• Look for a transparent seller — If the seller can answer your questions satisfactorily, has a good knowledge of the car’s past, and can provide photos of the car after the accident and before the repairs, then it could be a car worth buying. If the seller is dodgy, walk away.
  • Know the risks involved — Even with an honest seller, there’s always a risk involved when dealing with a rebuilt title. There could still be an underlying issue caused by the accident that went unnoticed. If you’re unwilling to take that risk, then it’s worth paying a little extra for a similar car with a clean title.
  • Consider a professional inspection — When considering a car with a rebuilt title, it always helps to be mechanically inclined, so you know what to look for when looking it over in person. If you don’t know much about cars, then consider a pre-purchase inspection before agreeing to buy the car.

Related Articles

FAQ

What does rebuilt title mean?

A car with a rebuilt title was deemed a total loss by an insurance company but rebuilt to a roadworthy standard. It needs to pass an inspection from the state to get a rebuilt title

What does salvage title mean?

A car with a salvage title has been deemed a total loss by an insurance company and can’t be legally driven on public roads.

Is a salvage title bad?

Cars with salvage titles have been in severe accidents and usually can’t be driven on public roads. Only consider buying a used car with a salvage title if you intend to rebuild it to a roadworthy condition. The benefit is a significant discount compared to a used car with a clean title.

Eric Brandt
Eric Brandt is an author specializing in Oversteer content, new car reviews, and finding the best car, truck, and SUV deals each month. Born and raised in Wisconsin, Eric can often be found exploring the north woods on his 1983 Honda Gold Wing when the weather allows it. Father of four, husband of one, and unapologetic minivan enthusiast. Eric mastered driving stick by having a 3-cylinder Chevy... Read More about Eric Brandt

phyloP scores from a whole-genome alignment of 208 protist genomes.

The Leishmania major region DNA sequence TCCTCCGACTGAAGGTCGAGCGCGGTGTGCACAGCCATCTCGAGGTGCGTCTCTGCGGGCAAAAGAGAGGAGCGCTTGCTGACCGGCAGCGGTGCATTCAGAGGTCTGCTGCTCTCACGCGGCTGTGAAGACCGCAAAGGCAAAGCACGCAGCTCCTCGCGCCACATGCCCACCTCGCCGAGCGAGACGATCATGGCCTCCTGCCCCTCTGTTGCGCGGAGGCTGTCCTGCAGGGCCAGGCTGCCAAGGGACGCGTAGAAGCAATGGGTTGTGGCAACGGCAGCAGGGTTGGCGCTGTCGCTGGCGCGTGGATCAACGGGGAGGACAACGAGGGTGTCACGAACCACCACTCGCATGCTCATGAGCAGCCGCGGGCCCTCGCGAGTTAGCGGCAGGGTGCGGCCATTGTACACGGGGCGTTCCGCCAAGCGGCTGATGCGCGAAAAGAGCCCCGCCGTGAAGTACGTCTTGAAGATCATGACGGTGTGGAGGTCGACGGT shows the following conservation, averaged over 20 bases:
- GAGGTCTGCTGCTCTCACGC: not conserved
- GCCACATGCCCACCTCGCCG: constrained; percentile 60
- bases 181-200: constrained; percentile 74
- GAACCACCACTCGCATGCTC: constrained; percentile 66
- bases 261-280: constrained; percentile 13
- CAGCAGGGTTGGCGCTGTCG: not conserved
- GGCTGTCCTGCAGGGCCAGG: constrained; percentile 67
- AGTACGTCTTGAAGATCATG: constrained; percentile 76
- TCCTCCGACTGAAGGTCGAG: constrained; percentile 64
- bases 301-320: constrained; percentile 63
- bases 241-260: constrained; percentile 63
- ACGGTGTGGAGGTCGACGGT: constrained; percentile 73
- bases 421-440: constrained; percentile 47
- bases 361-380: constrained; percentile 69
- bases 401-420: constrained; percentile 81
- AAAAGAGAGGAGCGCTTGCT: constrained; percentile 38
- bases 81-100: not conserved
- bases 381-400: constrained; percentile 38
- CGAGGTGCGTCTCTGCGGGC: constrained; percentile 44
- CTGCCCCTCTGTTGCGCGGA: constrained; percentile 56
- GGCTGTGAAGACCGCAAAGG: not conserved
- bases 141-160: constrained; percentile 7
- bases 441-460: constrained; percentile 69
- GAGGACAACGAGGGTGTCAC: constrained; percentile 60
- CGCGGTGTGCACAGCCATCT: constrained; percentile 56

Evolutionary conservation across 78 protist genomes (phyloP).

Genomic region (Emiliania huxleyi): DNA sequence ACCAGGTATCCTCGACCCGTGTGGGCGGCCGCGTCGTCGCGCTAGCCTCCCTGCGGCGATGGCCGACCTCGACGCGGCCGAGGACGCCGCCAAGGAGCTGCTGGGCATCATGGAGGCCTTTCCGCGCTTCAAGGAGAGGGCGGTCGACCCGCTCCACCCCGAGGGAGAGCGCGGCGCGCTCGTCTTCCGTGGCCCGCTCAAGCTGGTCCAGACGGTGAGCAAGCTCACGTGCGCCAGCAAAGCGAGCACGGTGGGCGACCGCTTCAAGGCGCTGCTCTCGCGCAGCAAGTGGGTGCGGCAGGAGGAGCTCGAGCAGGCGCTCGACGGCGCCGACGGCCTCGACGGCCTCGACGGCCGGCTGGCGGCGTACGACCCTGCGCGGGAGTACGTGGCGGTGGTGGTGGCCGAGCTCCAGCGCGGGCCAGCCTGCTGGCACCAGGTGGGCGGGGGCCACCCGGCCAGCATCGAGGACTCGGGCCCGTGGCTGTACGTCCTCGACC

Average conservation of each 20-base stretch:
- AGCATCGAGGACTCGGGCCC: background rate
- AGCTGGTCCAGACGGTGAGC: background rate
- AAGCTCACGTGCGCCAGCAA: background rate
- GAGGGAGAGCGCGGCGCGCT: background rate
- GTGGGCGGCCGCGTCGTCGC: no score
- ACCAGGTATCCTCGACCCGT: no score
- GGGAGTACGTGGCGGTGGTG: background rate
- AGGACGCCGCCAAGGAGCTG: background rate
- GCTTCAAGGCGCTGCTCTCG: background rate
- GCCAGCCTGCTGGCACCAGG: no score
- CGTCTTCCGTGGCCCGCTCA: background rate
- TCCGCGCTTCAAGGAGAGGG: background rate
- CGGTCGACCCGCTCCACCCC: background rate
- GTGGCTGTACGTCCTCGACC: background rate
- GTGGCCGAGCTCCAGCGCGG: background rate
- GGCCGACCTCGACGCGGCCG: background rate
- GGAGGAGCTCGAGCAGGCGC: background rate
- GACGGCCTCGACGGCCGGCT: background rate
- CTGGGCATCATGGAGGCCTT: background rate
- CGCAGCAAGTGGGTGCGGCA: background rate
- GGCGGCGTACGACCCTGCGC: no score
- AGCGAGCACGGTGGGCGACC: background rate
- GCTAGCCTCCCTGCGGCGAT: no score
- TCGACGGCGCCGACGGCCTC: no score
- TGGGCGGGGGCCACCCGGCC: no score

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2 COMMENTS

  1. On Salvage title vs Rebuilt in California based on my experience. Your write-up seems to be based more on opinion than fact and a simple disclaimer about differences in States does not excuse the author from spouting misinformation.
    Folks in CA who read your article will be misinformed. A rebuilt title is not typically assigned to a salvage ‘title’ vehicle if ever. Words are important.
    In California a vehicle declared a loss by an insurance claim is typically sent to auction. The better ‘losses’ are purchased by enterprising repair people and appropriate repairs are made. Then the CHP will issue a salvage certificate (Not title) only if they deem the vehicle roadworthy. Then the vehicle has to pass State safety tests. With these certificates (salvage and safety) the vehicle has to then pass an on site inspection at the DMV before it earns a salvage title(not certificate) from the DMV.
    The afore described is a one time process. Once the Title is issued with a salvage ‘status’ it is bought, sold, insured, registered, etc. like any other vehicle. Same process applies to ‘losses’ that are theft recoveries in good condition. The term ‘salvage’ on the title at this point is no more than an historical footnote. Having owned several over the years I have never seen the ‘salvage’ status have any affect on the integrity of the vehicle, though the buyer should perform the same due diligence as on any used vehicle.
    If anything a salvage status title is a green light to smart buyers as compared to a similar vehicle that was damaged, but never declared a ‘loss’ by an insurance company, and is back on the road with a ‘clean’ title status, without having to pass any of the tests that an insurance claim loss has to go through, at a much higher cost. Please do some fact checking and correct your article based on truth and fact.
    • From the driver’s perspective then (after it’s repaired and inspected), is there no real differences besides insurance coverage then?